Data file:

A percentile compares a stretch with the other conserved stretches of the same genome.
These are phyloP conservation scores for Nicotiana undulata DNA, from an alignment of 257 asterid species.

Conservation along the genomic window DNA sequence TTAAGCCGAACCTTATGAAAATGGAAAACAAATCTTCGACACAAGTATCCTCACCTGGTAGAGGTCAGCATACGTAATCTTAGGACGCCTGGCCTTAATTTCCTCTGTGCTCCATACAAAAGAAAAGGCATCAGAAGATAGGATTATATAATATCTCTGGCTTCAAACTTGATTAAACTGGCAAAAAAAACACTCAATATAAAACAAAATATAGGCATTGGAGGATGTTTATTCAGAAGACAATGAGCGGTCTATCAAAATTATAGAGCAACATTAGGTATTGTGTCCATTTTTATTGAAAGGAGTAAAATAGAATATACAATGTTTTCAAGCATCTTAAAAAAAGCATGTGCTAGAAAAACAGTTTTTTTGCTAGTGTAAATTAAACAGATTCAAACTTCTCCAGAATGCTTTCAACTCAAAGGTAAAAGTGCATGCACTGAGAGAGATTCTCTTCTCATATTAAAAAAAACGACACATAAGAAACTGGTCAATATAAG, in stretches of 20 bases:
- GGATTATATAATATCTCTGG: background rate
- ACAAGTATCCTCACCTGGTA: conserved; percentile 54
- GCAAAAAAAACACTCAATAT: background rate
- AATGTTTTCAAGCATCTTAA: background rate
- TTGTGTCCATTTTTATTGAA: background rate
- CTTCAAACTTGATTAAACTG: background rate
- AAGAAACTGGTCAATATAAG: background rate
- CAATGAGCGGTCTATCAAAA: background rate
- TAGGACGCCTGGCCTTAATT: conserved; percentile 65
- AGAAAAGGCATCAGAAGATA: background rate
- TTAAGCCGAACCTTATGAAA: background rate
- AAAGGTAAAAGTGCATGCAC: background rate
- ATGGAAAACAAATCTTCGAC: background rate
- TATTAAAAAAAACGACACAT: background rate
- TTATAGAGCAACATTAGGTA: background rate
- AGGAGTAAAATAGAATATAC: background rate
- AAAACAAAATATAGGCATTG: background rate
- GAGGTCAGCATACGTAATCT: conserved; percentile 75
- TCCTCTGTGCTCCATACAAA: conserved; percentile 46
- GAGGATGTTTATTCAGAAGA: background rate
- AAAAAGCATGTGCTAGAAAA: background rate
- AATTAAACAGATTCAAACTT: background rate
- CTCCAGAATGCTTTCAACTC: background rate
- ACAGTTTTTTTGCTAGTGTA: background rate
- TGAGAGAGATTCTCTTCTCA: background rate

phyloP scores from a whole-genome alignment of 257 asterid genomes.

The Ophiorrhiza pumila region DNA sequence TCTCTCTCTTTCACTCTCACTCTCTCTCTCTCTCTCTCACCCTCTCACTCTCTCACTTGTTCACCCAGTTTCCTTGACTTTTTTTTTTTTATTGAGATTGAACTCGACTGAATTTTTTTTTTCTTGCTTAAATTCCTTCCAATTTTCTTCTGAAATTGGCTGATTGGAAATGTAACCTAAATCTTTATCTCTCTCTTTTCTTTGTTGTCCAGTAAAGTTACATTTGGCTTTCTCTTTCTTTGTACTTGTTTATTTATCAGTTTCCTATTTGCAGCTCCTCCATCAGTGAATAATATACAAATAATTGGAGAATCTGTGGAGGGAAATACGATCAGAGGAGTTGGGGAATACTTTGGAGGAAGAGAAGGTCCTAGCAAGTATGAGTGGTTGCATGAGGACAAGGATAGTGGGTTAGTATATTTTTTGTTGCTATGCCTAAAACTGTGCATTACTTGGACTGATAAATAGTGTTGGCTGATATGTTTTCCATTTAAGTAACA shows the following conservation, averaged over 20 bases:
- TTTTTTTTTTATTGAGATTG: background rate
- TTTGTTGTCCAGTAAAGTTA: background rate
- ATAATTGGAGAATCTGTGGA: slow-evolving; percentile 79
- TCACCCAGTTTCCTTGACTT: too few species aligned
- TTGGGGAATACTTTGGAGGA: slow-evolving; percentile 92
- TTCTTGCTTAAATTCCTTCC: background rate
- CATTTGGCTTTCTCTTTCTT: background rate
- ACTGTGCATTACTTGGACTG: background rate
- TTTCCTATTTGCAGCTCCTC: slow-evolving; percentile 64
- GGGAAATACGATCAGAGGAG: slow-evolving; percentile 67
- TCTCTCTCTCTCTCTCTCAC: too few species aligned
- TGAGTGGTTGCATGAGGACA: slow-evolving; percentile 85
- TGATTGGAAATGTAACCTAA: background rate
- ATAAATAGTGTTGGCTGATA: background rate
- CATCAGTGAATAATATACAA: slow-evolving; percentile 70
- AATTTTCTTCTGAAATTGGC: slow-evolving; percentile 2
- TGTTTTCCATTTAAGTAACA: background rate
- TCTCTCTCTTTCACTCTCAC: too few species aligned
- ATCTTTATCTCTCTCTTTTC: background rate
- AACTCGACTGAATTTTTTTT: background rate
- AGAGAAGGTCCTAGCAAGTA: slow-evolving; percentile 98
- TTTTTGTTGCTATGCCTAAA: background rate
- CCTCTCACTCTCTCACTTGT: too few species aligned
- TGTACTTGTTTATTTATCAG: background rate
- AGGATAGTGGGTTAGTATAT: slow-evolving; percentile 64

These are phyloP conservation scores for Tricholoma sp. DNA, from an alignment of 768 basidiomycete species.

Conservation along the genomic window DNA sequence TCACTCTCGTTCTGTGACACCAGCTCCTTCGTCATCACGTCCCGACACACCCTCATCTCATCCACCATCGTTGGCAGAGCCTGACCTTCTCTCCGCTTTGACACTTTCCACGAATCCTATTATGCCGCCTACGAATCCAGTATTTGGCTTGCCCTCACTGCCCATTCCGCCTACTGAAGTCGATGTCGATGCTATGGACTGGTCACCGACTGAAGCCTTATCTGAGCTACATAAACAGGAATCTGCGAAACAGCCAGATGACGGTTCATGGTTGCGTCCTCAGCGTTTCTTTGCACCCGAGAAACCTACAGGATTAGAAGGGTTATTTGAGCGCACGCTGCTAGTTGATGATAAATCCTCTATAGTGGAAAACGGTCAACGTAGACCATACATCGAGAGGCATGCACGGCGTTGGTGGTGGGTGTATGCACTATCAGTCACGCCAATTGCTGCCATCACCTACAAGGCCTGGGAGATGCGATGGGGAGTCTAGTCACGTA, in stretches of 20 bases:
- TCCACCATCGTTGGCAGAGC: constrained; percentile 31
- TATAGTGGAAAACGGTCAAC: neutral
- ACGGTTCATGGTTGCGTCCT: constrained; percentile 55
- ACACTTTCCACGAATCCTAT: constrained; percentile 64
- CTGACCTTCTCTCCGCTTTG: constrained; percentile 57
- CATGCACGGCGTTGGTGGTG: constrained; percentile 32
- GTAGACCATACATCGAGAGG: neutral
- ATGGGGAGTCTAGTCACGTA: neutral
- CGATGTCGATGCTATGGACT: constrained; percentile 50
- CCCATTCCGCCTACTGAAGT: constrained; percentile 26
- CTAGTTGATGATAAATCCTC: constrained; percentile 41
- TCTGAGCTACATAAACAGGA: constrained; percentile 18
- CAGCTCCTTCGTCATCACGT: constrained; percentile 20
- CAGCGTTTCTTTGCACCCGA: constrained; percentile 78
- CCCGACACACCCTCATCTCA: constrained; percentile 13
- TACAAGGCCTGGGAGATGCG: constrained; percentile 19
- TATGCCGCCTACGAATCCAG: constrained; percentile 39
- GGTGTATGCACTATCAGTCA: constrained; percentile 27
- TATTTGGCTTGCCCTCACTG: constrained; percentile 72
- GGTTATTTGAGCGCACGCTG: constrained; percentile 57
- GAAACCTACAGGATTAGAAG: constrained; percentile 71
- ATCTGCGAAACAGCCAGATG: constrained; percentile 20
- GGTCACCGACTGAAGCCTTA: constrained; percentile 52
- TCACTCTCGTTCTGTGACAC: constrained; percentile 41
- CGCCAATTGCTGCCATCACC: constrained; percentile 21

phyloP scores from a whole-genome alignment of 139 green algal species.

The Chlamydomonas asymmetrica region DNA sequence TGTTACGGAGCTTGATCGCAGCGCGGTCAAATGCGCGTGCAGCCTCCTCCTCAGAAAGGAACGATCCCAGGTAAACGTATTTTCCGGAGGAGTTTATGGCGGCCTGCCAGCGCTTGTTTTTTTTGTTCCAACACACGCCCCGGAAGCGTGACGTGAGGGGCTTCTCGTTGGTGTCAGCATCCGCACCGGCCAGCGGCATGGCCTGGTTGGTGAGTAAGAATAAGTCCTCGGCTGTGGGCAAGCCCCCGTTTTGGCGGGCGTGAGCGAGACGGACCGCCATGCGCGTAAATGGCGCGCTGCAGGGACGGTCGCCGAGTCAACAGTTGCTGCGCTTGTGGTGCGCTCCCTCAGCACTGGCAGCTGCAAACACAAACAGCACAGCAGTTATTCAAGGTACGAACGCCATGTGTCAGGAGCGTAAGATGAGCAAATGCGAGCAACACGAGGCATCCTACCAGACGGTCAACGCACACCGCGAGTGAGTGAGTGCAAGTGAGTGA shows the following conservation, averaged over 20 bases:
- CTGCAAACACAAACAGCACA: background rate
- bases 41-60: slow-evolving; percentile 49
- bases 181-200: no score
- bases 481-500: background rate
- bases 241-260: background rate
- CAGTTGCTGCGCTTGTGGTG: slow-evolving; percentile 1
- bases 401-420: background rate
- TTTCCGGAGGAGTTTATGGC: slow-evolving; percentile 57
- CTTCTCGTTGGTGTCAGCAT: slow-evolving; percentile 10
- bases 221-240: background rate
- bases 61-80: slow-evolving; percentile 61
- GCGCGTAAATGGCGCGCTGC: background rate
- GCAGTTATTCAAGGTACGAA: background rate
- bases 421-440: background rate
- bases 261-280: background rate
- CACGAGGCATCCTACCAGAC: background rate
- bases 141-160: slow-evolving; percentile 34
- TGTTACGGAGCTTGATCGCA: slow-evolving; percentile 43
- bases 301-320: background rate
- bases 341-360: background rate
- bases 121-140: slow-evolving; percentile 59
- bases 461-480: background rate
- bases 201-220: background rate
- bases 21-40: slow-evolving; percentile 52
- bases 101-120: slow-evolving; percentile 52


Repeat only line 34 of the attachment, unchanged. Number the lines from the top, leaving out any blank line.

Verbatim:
- TCACCCAGTTTCCTTGACTT: too few species aligned